If you ask my older son, Halloween is all about the candy! We often used to host Halloween gatherings with our neighbors and family before we moved and we would do a lot of my childhood traditions when I was growing up on Halloween night. Cameron and his friends would hit the houses and they knew who had the full size candy bars and the moment of anticipation when they could come home and sort through all their candies and in some cases do some trading with his friends.
It’s different with Cody. Its not about the candy or at least not yet. Leading up to this holiday several autism families prepare up to a few months before this one night a year celebration. You see some children with autism, do not like costumes due to sensory issues and may have to ease into them over a period of time. Some may not like the candy and need to be taught what to say during the “exchange” when they go door to door. Some may be nonverbal and use laminated cards to let the people at the homes know they do not speak. Some may be spooked by the loud sounds of scary noise makers or the sudden movements of people trying to scare others. Some may not like all the flashing lights when approaching strange unfamiliar front doors. Some may develop anxiety when approaching other people or being in the crowd of others. Some may have poor motor skills and have a tough time grabbing a piece of candy from a neighbor’s basket or dropping it when its handed to them.
We explore and try new things all the time with Cody. I was most certain that he would be too scared of equine lessons at New Hope Equine Assisted Therapy, because of the environment, the size of the horse and the feel of the horses hair and look at him now! You never know unless you try.
Most of everything we do, we have to teach him from what may come natural to others. A Mom was just sharing a video with me on Saturday of her son in ABA therapy last week practicing what to say and how you hold your bag out when you go door to door for trick or treating. I can promise you she did not need to teach this to her older son nor did I teach Cameron. This is an act that can be shown one time and any neurotypical children will run with the concept especially when candy is involved!!
We purchased Cody’s costume 3 weeks ago and have been slowly having him wear it around the house. We made laminated cards that read, Trick or Treat! Having autism can sometimes make it difficult to speak. Please accept this as a thank you for the yummy treat!” We will choose homes that do not have too much of a sensory overload. And lastly, we will watch him body language closely to ensure we don’t see any triggers that may cause him to much anxiety and have a meltdown.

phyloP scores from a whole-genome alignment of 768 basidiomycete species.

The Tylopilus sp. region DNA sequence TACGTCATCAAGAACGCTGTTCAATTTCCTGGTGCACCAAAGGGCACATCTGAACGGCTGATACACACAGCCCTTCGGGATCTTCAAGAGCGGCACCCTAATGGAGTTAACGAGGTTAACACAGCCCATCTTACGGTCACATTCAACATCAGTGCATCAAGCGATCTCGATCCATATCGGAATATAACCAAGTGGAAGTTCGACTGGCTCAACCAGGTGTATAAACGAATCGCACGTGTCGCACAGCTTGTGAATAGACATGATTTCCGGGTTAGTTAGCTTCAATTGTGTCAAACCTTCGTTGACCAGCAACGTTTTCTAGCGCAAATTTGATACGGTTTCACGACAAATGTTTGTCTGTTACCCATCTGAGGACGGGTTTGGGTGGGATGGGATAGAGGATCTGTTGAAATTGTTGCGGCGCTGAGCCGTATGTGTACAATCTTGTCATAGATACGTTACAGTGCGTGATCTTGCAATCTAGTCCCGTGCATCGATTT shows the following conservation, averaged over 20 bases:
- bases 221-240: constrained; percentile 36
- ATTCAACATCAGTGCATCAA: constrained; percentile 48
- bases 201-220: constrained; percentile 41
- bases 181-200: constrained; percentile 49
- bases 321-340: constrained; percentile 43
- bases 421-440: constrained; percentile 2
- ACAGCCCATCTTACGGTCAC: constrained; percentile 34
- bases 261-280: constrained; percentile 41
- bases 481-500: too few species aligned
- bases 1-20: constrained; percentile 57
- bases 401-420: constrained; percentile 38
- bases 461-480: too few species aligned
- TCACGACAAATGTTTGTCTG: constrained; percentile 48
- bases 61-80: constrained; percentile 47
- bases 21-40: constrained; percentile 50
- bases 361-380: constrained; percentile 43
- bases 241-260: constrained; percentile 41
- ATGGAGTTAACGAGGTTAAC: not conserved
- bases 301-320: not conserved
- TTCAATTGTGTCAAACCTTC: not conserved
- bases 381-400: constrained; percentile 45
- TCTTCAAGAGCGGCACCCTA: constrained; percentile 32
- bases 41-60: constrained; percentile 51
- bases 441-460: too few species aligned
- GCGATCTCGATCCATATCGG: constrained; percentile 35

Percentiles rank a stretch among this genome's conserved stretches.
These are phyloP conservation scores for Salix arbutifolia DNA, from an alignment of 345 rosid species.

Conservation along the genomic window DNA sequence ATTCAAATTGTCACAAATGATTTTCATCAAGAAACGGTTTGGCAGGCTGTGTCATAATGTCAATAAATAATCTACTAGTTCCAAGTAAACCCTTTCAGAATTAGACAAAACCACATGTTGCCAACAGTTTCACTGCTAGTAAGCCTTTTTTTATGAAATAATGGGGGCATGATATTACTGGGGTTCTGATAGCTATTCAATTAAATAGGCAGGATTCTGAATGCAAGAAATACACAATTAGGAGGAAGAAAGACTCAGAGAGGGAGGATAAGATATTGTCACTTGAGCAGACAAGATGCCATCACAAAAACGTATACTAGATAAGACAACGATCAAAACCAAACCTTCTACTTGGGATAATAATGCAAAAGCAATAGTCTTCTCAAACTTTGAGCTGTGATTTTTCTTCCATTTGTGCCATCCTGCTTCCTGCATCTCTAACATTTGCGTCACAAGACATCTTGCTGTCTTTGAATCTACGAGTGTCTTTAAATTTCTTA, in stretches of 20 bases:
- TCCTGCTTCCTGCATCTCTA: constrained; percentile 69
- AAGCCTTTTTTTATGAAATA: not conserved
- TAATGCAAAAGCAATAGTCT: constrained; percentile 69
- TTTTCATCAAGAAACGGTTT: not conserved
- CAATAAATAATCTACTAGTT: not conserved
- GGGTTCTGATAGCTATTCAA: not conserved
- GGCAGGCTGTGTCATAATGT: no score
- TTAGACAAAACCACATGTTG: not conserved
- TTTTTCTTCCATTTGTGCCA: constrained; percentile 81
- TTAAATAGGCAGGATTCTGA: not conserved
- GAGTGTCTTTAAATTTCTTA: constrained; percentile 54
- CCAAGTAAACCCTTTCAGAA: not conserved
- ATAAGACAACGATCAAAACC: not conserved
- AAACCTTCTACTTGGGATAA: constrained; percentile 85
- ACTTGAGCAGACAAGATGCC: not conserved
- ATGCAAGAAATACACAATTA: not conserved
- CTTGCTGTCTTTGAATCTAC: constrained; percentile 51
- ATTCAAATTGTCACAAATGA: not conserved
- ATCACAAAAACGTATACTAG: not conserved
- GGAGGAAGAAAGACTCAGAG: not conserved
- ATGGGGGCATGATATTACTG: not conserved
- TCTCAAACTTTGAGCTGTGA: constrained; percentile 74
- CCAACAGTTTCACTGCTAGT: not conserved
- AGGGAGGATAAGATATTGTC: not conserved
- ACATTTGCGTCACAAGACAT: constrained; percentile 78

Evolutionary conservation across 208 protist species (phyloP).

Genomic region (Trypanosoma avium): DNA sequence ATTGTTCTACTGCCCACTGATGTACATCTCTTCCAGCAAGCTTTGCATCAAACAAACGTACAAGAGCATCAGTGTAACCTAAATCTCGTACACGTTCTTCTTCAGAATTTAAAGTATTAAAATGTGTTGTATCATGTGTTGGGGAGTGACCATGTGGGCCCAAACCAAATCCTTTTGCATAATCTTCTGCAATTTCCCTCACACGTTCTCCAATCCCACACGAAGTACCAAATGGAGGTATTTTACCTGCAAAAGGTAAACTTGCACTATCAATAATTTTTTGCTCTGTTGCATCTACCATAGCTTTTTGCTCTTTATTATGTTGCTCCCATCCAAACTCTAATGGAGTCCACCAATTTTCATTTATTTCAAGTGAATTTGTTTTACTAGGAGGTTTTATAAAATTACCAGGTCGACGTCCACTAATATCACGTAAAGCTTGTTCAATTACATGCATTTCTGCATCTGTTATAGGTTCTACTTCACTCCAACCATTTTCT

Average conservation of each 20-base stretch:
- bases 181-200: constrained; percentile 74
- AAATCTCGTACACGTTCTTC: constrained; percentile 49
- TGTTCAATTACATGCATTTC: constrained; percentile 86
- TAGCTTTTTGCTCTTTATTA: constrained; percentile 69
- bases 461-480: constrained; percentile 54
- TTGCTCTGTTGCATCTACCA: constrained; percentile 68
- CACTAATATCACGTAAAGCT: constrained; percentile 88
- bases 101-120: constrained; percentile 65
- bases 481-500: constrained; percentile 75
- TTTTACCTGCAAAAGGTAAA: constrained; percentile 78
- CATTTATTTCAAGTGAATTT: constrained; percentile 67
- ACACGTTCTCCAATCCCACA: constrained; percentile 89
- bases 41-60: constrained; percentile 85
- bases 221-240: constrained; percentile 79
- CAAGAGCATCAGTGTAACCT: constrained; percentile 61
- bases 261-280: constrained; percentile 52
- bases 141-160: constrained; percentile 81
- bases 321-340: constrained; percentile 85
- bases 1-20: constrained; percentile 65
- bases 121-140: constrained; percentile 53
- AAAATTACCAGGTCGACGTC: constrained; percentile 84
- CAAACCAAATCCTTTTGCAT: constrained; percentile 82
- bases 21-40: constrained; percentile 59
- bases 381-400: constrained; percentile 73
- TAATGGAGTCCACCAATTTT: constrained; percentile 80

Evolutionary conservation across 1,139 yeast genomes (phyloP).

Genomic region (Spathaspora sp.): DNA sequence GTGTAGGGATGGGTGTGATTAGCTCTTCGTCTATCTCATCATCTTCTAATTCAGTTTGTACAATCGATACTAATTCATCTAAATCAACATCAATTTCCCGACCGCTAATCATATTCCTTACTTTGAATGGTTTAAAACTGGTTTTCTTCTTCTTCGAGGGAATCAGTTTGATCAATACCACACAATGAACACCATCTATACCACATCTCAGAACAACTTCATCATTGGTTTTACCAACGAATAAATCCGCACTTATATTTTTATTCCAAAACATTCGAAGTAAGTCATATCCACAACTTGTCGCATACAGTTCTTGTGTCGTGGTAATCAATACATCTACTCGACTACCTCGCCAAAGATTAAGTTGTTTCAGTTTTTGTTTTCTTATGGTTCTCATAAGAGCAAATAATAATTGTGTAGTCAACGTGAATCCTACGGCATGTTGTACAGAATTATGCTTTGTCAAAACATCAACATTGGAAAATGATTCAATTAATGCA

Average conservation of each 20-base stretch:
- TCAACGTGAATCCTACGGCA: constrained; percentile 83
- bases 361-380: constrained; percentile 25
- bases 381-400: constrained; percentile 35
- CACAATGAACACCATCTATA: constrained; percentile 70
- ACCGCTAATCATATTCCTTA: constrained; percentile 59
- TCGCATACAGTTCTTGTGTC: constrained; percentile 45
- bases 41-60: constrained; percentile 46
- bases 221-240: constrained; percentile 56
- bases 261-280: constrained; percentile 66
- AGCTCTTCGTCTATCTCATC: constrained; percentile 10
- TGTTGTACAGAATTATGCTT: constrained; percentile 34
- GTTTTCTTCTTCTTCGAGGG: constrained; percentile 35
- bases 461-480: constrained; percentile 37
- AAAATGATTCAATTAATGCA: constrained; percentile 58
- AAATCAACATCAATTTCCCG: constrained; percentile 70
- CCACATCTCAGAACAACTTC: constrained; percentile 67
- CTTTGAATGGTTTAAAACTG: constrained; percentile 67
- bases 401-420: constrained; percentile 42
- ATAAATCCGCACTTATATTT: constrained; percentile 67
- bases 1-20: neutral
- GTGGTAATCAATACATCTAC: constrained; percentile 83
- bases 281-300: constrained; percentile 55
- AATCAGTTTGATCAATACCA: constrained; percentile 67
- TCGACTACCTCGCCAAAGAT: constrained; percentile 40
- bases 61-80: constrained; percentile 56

Several parents with children with autism may choose to just stay home Halloween night because of the lack of acceptance and awareness out there and it may just be easier. It’s a lot of work to explore different activities with your kiddos and as a parent it can be very exhausting.
Fall Festivals and Trunk or Treat Events at local churches are another great place to explore. We took Cody to his first Fall Festival this year. Everything we did had to be taught. The ring toss at first was stressful for him. By the second round you literally could not get the rings back from him because he was having so much fun! The cake walk was another great one to watch. Brad watched from a far and he knew that there would be no way Cody would walk in a circle and stop on a square when the music stopped. But guess what? He did! It’s a pattern and he loves patterns! He learned to slow down when someone was in front of him because no way would he share a square with someone nor go in front of them. It was very interesting to watch him. When they finally did draw his number and he won, he we was not quite sure why we were celebrating but he loved the circular pattern.
Halloween or the Fall season is not just about the candy. There are several opportunities to explore and as parents with a child with autism do not load you plate too full. Chose a few events and prepare and make those successful ones. If you try to do too many not only will you be exhausted your child will not be able to enjoy especially if you did not prepare.
I read this today, “With Halloween tonight, please keep in mind, a lot of little people may be visiting your home, be kind and accepting.”